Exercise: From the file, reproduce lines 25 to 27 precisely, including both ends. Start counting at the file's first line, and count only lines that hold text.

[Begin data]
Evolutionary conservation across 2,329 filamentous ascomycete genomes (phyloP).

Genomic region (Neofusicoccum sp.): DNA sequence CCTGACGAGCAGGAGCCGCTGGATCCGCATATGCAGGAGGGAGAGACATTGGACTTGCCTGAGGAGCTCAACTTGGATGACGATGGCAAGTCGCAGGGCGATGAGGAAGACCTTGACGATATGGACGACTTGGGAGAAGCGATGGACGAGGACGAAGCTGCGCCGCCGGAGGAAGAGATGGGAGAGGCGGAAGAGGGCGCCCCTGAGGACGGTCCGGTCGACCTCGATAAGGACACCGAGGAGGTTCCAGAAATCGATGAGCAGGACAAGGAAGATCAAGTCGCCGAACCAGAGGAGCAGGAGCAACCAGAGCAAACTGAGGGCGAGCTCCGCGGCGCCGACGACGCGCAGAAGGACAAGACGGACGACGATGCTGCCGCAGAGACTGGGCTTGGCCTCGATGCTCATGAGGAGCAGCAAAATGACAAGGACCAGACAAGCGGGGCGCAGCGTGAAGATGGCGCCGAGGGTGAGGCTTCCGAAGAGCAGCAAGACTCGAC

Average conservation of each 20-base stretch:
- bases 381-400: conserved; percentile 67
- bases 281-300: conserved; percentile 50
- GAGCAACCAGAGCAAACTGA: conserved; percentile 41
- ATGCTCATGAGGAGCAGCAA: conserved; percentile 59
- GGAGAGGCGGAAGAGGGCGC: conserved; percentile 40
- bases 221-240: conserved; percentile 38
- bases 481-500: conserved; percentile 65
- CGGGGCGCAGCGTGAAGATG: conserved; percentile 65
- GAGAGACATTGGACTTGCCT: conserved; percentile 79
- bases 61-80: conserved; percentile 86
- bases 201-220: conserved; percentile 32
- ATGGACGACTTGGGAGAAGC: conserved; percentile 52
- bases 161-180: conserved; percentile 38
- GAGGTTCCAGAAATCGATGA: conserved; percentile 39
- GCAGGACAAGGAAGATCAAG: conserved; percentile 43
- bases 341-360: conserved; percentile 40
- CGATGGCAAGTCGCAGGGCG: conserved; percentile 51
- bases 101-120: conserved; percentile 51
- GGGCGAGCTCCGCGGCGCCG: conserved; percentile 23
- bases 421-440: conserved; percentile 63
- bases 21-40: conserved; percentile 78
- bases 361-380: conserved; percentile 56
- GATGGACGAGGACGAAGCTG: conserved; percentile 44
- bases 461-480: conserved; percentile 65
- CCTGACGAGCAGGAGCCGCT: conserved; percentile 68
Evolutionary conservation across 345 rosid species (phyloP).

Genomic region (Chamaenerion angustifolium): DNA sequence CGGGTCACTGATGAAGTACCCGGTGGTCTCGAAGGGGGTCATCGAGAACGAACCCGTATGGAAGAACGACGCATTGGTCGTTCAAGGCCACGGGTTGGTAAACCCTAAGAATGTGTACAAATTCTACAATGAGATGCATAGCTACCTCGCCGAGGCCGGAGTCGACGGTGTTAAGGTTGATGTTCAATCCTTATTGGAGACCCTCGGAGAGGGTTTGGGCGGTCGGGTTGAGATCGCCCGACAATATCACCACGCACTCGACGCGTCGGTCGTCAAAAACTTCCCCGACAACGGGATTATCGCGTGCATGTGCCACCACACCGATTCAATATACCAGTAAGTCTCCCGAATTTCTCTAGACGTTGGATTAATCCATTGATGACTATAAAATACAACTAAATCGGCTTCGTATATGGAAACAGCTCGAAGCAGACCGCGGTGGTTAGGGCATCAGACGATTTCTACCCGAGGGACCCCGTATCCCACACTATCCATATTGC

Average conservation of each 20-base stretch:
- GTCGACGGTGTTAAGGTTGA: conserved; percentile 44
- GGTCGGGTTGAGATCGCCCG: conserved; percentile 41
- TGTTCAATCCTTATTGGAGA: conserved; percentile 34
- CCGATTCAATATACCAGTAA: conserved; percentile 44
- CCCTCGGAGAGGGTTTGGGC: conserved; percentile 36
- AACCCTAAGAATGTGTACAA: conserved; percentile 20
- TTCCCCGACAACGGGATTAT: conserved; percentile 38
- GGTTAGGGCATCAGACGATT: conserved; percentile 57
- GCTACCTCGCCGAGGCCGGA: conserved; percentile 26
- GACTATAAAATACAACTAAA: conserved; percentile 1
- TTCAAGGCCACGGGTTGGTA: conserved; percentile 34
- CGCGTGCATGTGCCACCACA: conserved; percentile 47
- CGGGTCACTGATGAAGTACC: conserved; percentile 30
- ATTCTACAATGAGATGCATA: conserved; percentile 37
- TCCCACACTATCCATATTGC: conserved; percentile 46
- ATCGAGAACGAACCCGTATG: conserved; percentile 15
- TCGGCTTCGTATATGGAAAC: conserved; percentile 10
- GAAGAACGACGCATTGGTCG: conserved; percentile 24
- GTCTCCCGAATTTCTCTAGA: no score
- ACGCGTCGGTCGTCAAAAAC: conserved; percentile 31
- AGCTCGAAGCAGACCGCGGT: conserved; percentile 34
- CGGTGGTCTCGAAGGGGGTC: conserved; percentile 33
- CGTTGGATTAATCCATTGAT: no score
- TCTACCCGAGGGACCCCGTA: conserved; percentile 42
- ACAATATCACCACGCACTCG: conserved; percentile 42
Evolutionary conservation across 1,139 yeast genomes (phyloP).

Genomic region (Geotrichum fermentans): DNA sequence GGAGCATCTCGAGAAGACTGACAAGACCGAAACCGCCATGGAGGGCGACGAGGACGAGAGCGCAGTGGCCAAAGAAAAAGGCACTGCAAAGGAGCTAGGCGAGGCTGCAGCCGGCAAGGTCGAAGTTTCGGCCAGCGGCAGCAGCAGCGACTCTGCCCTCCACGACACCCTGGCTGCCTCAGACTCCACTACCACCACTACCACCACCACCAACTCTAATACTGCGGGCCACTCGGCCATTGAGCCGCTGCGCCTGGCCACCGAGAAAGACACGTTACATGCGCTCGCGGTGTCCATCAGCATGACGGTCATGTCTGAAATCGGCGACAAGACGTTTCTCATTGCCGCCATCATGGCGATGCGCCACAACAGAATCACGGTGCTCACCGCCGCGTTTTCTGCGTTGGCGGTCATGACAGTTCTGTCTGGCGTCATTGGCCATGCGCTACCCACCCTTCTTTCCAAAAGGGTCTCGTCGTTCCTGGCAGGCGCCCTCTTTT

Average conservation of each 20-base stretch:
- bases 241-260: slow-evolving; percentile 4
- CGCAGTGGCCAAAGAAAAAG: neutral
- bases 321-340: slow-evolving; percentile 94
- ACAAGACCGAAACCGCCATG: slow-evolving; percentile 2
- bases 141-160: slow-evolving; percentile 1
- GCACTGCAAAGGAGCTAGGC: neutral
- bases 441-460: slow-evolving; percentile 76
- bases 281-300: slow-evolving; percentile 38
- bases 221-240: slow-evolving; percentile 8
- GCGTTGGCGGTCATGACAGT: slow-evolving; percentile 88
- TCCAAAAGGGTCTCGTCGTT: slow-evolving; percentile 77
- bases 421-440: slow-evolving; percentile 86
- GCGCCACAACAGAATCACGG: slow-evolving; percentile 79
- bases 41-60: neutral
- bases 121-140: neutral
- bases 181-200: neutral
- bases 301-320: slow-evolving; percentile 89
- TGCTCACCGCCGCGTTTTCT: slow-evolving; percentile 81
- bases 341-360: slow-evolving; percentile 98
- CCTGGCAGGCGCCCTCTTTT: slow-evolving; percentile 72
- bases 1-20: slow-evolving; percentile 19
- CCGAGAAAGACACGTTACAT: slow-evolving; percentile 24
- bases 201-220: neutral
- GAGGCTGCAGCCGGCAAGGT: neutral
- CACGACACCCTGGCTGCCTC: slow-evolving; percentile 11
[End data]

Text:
- bases 361-380: conserved; percentile 56
- GATGGACGAGGACGAAGCTG: conserved; percentile 44
- bases 461-480: conserved; percentile 65